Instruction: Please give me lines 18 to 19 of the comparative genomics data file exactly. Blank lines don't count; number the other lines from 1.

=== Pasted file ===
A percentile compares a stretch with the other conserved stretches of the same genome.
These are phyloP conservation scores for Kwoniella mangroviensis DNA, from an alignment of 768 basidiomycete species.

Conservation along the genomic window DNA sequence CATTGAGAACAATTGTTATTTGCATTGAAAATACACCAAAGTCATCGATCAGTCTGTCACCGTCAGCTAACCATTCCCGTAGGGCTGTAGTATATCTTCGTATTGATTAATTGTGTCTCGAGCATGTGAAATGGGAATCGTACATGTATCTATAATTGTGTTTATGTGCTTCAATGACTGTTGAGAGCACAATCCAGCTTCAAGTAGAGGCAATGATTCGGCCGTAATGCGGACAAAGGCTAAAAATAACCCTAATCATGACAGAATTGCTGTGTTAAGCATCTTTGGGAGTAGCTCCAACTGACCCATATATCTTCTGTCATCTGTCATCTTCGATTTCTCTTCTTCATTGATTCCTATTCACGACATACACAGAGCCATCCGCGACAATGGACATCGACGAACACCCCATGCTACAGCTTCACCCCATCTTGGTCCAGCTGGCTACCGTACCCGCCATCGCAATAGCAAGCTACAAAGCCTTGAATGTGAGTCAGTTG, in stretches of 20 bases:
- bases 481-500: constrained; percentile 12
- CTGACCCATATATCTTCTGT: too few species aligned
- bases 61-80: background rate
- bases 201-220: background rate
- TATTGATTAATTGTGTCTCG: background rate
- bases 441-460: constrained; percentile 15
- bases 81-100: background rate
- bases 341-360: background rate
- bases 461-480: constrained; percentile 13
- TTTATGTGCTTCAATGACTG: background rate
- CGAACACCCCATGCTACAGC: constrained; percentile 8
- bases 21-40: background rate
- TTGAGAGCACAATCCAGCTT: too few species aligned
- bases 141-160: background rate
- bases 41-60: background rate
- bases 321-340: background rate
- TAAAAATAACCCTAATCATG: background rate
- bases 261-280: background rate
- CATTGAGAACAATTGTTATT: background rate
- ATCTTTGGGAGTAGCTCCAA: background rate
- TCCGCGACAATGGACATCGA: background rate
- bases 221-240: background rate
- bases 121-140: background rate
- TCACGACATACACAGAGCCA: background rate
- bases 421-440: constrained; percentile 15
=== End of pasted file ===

- bases 41-60: background rate
- bases 321-340: background rate